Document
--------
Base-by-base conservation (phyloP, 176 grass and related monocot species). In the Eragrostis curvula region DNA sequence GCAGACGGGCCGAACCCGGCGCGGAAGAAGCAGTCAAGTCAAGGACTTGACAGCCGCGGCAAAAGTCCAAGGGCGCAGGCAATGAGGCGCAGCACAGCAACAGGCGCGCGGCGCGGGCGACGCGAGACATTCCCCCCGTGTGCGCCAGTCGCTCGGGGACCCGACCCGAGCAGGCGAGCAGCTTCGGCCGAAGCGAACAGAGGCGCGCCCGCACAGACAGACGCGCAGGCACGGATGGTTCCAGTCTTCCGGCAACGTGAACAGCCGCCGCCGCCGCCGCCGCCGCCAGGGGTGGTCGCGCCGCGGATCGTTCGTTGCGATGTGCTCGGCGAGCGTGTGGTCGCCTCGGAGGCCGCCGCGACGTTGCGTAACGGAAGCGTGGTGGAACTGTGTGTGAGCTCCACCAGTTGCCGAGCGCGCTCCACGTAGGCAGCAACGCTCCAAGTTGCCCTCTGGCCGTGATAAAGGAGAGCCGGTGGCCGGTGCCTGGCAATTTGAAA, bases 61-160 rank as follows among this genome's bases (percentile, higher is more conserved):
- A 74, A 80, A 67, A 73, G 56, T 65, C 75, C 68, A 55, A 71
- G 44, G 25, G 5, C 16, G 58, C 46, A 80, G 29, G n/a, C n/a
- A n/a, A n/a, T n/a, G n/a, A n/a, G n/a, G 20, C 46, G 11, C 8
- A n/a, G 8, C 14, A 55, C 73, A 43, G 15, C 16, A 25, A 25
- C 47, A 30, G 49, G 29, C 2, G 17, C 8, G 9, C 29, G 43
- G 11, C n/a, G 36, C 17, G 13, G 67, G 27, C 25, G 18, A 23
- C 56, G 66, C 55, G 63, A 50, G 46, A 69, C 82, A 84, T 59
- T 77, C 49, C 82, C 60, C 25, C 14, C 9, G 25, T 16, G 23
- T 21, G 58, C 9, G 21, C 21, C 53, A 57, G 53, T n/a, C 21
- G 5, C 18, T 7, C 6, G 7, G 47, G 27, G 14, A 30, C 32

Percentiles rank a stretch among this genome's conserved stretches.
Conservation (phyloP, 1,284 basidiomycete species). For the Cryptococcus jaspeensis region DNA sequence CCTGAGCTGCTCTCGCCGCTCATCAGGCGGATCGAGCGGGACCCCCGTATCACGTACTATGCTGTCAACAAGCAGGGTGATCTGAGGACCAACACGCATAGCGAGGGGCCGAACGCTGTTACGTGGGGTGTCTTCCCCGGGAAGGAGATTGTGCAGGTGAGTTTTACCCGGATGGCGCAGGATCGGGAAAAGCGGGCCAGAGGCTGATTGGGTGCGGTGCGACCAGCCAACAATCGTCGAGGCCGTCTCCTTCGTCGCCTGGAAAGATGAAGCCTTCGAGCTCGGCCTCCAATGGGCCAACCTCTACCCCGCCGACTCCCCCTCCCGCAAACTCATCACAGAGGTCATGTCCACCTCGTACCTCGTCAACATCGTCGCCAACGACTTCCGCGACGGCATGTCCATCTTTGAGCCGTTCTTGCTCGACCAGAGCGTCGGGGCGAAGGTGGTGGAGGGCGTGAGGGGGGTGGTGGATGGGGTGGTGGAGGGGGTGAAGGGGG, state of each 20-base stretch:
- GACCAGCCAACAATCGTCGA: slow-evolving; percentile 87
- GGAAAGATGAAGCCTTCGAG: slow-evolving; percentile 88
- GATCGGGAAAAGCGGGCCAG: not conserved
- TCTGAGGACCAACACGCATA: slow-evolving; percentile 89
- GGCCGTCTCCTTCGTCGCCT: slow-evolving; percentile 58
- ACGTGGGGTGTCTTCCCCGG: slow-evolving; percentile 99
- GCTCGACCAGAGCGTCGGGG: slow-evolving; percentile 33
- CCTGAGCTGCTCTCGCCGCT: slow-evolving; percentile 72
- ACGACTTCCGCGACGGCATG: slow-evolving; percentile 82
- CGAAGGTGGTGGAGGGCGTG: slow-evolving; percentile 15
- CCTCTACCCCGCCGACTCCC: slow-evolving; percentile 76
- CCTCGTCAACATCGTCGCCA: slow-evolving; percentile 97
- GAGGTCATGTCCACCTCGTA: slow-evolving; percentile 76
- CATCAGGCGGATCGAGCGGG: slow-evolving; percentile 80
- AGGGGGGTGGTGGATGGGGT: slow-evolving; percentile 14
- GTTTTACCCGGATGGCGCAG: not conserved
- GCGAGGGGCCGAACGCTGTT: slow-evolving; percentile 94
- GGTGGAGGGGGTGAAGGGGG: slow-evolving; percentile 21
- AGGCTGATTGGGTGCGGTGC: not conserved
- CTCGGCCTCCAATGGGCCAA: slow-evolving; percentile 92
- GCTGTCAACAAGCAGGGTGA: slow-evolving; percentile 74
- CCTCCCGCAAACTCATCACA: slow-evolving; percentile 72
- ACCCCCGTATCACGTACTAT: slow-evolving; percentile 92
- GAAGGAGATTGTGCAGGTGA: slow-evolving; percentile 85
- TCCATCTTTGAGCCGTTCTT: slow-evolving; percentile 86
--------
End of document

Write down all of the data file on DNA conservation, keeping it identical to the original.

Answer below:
Base-by-base conservation (phyloP, 176 grass and related monocot species). In the Eragrostis curvula region DNA sequence GCAGACGGGCCGAACCCGGCGCGGAAGAAGCAGTCAAGTCAAGGACTTGACAGCCGCGGCAAAAGTCCAAGGGCGCAGGCAATGAGGCGCAGCACAGCAACAGGCGCGCGGCGCGGGCGACGCGAGACATTCCCCCCGTGTGCGCCAGTCGCTCGGGGACCCGACCCGAGCAGGCGAGCAGCTTCGGCCGAAGCGAACAGAGGCGCGCCCGCACAGACAGACGCGCAGGCACGGATGGTTCCAGTCTTCCGGCAACGTGAACAGCCGCCGCCGCCGCCGCCGCCGCCAGGGGTGGTCGCGCCGCGGATCGTTCGTTGCGATGTGCTCGGCGAGCGTGTGGTCGCCTCGGAGGCCGCCGCGACGTTGCGTAACGGAAGCGTGGTGGAACTGTGTGTGAGCTCCACCAGTTGCCGAGCGCGCTCCACGTAGGCAGCAACGCTCCAAGTTGCCCTCTGGCCGTGATAAAGGAGAGCCGGTGGCCGGTGCCTGGCAATTTGAAA, bases 61-160 rank as follows among this genome's bases (percentile, higher is more conserved):
- A 74, A 80, A 67, A 73, G 56, T 65, C 75, C 68, A 55, A 71
- G 44, G 25, G 5, C 16, G 58, C 46, A 80, G 29, G n/a, C n/a
- A n/a, A n/a, T n/a, G n/a, A n/a, G n/a, G 20, C 46, G 11, C 8
- A n/a, G 8, C 14, A 55, C 73, A 43, G 15, C 16, A 25, A 25
- C 47, A 30, G 49, G 29, C 2, G 17, C 8, G 9, C 29, G 43
- G 11, C n/a, G 36, C 17, G 13, G 67, G 27, C 25, G 18, A 23
- C 56, G 66, C 55, G 63, A 50, G 46, A 69, C 82, A 84, T 59
- T 77, C 49, C 82, C 60, C 25, C 14, C 9, G 25, T 16, G 23
- T 21, G 58, C 9, G 21, C 21, C 53, A 57, G 53, T n/a, C 21
- G 5, C 18, T 7, C 6, G 7, G 47, G 27, G 14, A 30, C 32

Percentiles rank a stretch among this genome's conserved stretches.
Conservation (phyloP, 1,284 basidiomycete species). For the Cryptococcus jaspeensis region DNA sequence CCTGAGCTGCTCTCGCCGCTCATCAGGCGGATCGAGCGGGACCCCCGTATCACGTACTATGCTGTCAACAAGCAGGGTGATCTGAGGACCAACACGCATAGCGAGGGGCCGAACGCTGTTACGTGGGGTGTCTTCCCCGGGAAGGAGATTGTGCAGGTGAGTTTTACCCGGATGGCGCAGGATCGGGAAAAGCGGGCCAGAGGCTGATTGGGTGCGGTGCGACCAGCCAACAATCGTCGAGGCCGTCTCCTTCGTCGCCTGGAAAGATGAAGCCTTCGAGCTCGGCCTCCAATGGGCCAACCTCTACCCCGCCGACTCCCCCTCCCGCAAACTCATCACAGAGGTCATGTCCACCTCGTACCTCGTCAACATCGTCGCCAACGACTTCCGCGACGGCATGTCCATCTTTGAGCCGTTCTTGCTCGACCAGAGCGTCGGGGCGAAGGTGGTGGAGGGCGTGAGGGGGGTGGTGGATGGGGTGGTGGAGGGGGTGAAGGGGG, state of each 20-base stretch:
- GACCAGCCAACAATCGTCGA: slow-evolving; percentile 87
- GGAAAGATGAAGCCTTCGAG: slow-evolving; percentile 88
- GATCGGGAAAAGCGGGCCAG: not conserved
- TCTGAGGACCAACACGCATA: slow-evolving; percentile 89
- GGCCGTCTCCTTCGTCGCCT: slow-evolving; percentile 58
- ACGTGGGGTGTCTTCCCCGG: slow-evolving; percentile 99
- GCTCGACCAGAGCGTCGGGG: slow-evolving; percentile 33
- CCTGAGCTGCTCTCGCCGCT: slow-evolving; percentile 72
- ACGACTTCCGCGACGGCATG: slow-evolving; percentile 82
- CGAAGGTGGTGGAGGGCGTG: slow-evolving; percentile 15
- CCTCTACCCCGCCGACTCCC: slow-evolving; percentile 76
- CCTCGTCAACATCGTCGCCA: slow-evolving; percentile 97
- GAGGTCATGTCCACCTCGTA: slow-evolving; percentile 76
- CATCAGGCGGATCGAGCGGG: slow-evolving; percentile 80
- AGGGGGGTGGTGGATGGGGT: slow-evolving; percentile 14
- GTTTTACCCGGATGGCGCAG: not conserved
- GCGAGGGGCCGAACGCTGTT: slow-evolving; percentile 94
- GGTGGAGGGGGTGAAGGGGG: slow-evolving; percentile 21
- AGGCTGATTGGGTGCGGTGC: not conserved
- CTCGGCCTCCAATGGGCCAA: slow-evolving; percentile 92
- GCTGTCAACAAGCAGGGTGA: slow-evolving; percentile 74
- CCTCCCGCAAACTCATCACA: slow-evolving; percentile 72
- ACCCCCGTATCACGTACTAT: slow-evolving; percentile 92
- GAAGGAGATTGTGCAGGTGA: slow-evolving; percentile 85
- TCCATCTTTGAGCCGTTCTT: slow-evolving; percentile 86